Hiroshima and Mass Murder?

Hiroshima After the Bomb, 1945

Hiroshima and Mass Murder?

 “…nothing can be more abhorrent to the Christian man than wholesale slaughter.” Charles Spurgeon

Charles Spurgeon (1834-1892):  A Baptist pastor and author from London.

I voiced to him my grave misgivings, first on the basis of my belief that Japan was already defeated and that dropping the bomb was completely unnecessary, and secondly because I thought that our country should avoid shocking world opinion by the use of a weapon whose employment was, I thought, no longer mandatory as a measure to save American lives.—Gen. Dwight D. Eisenhower (to Sec. of War before the dropping of the bomb)

Gen. Dwight D. Eisenhower  (1890-1969): American General and 34th President of the United States.

The Japanese had, in fact, already sued for peace. The atomic bomb played no decisive part, from a purely military point of view, in the defeat of Japan. —  Fleet Admiral Chester W. Nimitz

Fleet Admiral Chester W. Nimitz (1885-1966) Leading US Navy authority on submarines, playing a major role in WWII.

The atomic bomb had nothing to do with the end of the war at all. —  Major General Curtis LeMay

Major General Curtis LeMay (1906-1990) Planned and implemented effective and controversial strategic bombing campaign in the Pacific Theater of WWII.

The first atomic bomb was an unnecessary experiment … It was a mistake to ever drop it … [the scientists] had this toy and they wanted to try it out, so they dropped it …—  Fleet Admiral William Halsey, Jr

Fleet Admiral William Halsey, Jr (1882-1959) An American Admiral in the Unites States Navy during WWII.

The United States killed 1.2 million innocent Japanese civilians in World War II. World War II was not the “Good War.”

What About Hitler?

Reasons why other Christians participate in violence: Reasons Christians Give to Say Violence by Christians is Legitimate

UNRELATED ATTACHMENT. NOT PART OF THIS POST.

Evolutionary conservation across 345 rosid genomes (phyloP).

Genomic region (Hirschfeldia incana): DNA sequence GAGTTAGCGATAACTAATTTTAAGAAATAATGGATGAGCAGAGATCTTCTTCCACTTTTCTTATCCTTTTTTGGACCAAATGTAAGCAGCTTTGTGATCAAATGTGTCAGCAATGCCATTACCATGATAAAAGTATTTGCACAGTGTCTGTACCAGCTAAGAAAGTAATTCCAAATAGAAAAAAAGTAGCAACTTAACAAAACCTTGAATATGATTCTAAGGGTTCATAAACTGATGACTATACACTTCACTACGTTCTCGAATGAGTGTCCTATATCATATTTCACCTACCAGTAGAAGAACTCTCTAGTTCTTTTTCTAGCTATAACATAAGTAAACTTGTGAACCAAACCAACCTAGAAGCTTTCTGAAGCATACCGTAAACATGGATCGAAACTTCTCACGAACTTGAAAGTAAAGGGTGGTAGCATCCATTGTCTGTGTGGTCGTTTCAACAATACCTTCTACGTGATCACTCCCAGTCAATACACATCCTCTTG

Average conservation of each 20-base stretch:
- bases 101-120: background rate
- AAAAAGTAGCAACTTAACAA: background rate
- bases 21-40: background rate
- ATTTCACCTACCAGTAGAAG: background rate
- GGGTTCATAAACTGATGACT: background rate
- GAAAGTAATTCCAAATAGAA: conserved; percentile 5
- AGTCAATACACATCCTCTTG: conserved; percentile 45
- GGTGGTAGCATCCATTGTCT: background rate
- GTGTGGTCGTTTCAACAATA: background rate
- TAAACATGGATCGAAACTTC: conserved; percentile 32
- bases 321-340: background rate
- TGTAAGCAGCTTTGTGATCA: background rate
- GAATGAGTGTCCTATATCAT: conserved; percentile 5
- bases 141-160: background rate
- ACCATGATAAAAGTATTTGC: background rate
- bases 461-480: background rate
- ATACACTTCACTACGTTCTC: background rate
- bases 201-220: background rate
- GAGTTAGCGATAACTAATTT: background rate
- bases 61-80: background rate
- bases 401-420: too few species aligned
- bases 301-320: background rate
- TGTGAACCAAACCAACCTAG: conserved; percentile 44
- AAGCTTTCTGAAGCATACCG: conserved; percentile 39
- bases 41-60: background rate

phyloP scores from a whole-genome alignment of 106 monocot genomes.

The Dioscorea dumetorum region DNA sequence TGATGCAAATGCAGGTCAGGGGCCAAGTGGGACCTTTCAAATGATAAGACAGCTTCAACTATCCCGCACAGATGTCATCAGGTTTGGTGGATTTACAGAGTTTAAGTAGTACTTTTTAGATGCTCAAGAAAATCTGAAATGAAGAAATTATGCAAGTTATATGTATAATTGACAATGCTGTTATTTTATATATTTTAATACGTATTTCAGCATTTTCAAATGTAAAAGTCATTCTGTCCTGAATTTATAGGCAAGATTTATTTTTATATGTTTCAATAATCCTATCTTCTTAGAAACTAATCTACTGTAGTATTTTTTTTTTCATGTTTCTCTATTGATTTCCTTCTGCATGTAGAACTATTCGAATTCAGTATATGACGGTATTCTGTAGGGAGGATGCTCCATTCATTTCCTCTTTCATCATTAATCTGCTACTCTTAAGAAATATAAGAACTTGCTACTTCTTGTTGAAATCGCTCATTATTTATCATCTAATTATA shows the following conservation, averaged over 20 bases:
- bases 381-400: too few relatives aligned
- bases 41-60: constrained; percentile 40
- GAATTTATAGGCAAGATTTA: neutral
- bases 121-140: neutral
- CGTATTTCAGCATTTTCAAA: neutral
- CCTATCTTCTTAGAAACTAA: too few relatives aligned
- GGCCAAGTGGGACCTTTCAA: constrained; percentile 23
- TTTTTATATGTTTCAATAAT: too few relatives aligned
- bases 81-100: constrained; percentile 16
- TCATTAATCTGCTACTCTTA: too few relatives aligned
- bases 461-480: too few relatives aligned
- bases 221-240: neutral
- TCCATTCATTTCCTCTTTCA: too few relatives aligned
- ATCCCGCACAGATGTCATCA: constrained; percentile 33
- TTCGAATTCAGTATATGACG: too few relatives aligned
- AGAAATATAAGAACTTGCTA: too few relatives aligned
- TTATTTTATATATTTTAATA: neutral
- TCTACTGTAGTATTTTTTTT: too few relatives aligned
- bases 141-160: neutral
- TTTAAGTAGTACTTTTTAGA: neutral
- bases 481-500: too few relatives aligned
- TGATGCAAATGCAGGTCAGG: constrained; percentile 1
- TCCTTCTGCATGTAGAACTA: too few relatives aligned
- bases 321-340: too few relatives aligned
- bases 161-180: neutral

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Author: Jon

Jon Kauffman graduated from Goshen College, earning a BA in Religion. Jon attended a Mennonite Church while growing up and currently attends the Salvation Army Church. Jon works as a drafter at TrueNorth Steel, Fargo, ND.

One thought on “Hiroshima and Mass Murder?”

  1. wow!

    Well, of course the quotes you cite here are all news to me. They coincide with suspicious I have long entertained even since high school. I never was quite satisfied with my Grandpa’s rationalizations, but I found them to be fairly solidly held among those from his generation who I ever visited with on such matters. Those bombs “saved our troops” – “countless lives” and so forth.

    My suspicion is that MacArthur was a narcissist. He also liked a fight. He took it personally when he lost some early battles but found in the bomb a way to punctuate his name and that of America (your welcome).

    I never studied this stuff, so I must emphasize this is/was my suspicion. Something to be investigated, not a conclusion. But it’s not my front burner agenda in life to get to the bottom of this, so I never pursued it.

    However, I recall my college history professor emphasizing how Japan intended Pearl Harbor to be considered a DISinvitation to fight – a deterrent. They didn’t bargain for the collective anger America would feel for having picked on our Navy in a port the vast majority of us never heard of before. I mean contrast that with the Twin Towers roughly sixty hears later, an attack on a city and icon we all held dear and caught on video replayed over and over and over again. I have way more sympathy for the second than the first, just based on how hard it is to control bitter feelings.

    I don’t in any way mean to undermine the importance of the loss of life in Pearl Harbor, but if that were the sole measure of justice and anger and war then we would be at a lot more wars – just think of abortion clinics for starts. No. Japan poked a very proud sleeping giant in the eye and didn’t realize they had picked a fight. And it wasn’t finished until we vaporized Japanese men, women, and children in their sleep. THEN our righteous indignation could finally be assuaged.

    And I think very likely MacArthur was happy to ride that pony into the annuls of history.


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